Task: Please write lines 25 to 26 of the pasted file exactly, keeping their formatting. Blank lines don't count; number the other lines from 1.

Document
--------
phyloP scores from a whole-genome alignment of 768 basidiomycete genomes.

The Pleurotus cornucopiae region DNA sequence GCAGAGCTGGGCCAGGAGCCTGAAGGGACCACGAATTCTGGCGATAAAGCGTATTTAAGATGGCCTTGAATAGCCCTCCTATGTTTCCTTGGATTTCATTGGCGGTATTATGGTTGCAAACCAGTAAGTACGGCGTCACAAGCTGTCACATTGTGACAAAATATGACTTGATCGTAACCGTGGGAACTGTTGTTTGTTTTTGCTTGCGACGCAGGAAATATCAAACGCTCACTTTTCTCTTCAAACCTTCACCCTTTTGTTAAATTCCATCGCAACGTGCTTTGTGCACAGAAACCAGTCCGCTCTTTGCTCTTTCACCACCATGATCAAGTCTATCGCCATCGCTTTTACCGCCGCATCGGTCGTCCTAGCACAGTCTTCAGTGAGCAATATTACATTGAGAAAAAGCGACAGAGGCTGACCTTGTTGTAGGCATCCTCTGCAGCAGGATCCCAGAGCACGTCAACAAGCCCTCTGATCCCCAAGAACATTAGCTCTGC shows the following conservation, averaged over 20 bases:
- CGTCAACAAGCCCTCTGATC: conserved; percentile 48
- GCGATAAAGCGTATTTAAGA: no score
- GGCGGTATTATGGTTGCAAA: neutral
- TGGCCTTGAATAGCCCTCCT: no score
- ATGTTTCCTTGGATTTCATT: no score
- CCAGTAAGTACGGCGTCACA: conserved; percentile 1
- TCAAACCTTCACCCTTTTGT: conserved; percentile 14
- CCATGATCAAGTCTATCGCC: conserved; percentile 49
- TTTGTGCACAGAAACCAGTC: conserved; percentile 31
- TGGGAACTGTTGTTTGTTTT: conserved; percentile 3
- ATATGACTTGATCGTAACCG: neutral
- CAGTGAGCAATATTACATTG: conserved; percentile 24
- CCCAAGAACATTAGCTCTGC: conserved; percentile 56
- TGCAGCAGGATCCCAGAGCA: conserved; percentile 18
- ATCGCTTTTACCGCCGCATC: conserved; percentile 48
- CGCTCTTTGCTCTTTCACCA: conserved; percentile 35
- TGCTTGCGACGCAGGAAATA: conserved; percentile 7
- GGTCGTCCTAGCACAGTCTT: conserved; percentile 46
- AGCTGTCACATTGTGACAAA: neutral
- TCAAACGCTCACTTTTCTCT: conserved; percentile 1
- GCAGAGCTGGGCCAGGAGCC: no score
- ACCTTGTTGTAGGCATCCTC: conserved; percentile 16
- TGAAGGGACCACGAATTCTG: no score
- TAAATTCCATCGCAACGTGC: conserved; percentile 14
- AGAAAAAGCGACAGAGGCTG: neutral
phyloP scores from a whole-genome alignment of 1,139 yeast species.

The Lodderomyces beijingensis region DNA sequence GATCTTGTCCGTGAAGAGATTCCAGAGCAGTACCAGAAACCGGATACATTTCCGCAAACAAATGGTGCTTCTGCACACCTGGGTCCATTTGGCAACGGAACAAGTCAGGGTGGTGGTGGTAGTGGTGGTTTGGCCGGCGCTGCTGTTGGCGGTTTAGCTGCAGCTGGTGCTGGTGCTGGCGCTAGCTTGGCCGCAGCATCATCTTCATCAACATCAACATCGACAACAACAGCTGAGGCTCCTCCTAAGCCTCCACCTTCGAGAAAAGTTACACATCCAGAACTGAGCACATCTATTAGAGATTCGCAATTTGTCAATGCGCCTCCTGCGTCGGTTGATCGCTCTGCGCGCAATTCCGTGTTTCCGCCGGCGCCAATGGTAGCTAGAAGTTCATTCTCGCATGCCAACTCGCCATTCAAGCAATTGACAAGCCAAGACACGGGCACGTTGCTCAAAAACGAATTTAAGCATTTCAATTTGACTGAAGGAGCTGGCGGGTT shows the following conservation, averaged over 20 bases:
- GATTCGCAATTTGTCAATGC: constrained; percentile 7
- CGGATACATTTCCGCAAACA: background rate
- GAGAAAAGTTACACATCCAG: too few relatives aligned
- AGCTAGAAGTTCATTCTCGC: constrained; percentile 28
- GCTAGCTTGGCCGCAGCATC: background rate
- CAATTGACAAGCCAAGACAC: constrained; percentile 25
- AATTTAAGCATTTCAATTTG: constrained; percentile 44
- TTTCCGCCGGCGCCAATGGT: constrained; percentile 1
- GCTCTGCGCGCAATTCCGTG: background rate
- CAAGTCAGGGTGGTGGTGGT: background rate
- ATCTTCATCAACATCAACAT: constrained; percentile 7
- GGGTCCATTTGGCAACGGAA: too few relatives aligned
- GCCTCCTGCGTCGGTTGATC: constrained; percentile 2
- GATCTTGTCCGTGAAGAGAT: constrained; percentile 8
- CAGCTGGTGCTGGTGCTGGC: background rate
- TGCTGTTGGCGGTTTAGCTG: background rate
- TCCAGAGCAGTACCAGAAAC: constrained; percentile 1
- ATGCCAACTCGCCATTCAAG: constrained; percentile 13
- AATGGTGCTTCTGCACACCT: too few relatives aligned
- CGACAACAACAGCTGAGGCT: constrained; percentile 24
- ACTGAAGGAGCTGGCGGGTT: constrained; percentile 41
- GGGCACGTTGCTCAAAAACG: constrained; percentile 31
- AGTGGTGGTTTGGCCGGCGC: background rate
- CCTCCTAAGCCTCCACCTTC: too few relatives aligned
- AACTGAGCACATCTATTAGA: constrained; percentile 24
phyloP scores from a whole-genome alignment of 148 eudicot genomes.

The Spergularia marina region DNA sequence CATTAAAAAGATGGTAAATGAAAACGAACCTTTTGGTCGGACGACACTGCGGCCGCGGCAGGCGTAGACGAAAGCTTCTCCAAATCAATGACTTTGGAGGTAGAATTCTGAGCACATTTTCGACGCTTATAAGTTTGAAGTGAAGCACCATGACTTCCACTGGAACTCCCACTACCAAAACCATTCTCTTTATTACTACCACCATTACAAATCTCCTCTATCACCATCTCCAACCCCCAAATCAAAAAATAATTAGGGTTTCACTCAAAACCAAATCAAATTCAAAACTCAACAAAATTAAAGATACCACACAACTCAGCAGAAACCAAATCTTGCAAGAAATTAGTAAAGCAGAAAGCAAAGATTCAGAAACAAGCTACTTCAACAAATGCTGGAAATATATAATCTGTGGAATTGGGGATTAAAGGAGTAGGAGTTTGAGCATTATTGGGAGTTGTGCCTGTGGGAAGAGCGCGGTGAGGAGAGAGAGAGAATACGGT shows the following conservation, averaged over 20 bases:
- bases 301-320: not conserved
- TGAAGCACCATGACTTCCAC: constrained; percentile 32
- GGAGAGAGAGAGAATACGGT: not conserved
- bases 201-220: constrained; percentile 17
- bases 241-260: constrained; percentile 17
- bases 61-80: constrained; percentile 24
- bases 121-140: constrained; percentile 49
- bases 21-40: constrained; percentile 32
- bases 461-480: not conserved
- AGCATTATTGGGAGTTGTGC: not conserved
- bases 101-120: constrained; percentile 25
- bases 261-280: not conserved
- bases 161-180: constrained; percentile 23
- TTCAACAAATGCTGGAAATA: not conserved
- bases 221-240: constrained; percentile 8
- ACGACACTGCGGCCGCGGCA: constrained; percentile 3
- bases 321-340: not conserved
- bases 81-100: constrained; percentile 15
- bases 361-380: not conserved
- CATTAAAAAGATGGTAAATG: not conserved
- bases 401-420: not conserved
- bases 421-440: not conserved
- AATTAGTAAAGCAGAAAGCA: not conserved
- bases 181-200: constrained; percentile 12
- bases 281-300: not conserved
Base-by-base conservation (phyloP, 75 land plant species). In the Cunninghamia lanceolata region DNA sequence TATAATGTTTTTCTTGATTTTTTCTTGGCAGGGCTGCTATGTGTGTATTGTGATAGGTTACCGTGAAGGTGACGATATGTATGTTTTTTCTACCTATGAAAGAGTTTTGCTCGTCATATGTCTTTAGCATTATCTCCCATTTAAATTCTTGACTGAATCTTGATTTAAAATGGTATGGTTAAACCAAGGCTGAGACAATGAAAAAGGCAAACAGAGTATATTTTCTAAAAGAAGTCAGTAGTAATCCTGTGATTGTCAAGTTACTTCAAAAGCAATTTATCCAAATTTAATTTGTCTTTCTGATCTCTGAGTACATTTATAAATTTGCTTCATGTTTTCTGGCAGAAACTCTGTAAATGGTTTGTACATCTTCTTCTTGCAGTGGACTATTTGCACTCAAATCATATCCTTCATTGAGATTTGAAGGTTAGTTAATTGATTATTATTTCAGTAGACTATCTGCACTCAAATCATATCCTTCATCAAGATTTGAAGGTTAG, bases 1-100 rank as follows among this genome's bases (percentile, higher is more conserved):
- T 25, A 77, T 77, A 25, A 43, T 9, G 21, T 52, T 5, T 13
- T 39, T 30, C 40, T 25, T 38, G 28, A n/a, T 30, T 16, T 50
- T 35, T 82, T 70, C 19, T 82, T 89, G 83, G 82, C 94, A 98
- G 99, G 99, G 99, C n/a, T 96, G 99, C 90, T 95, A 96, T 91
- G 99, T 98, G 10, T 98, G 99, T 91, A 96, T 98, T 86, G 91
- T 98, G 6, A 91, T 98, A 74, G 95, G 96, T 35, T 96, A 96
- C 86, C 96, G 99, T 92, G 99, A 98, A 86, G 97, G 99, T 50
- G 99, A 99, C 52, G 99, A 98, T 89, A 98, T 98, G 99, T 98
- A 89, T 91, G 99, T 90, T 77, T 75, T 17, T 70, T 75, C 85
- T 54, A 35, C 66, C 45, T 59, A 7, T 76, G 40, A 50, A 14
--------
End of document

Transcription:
- TGAAGGGACCACGAATTCTG: no score
- TAAATTCCATCGCAACGTGC: conserved; percentile 14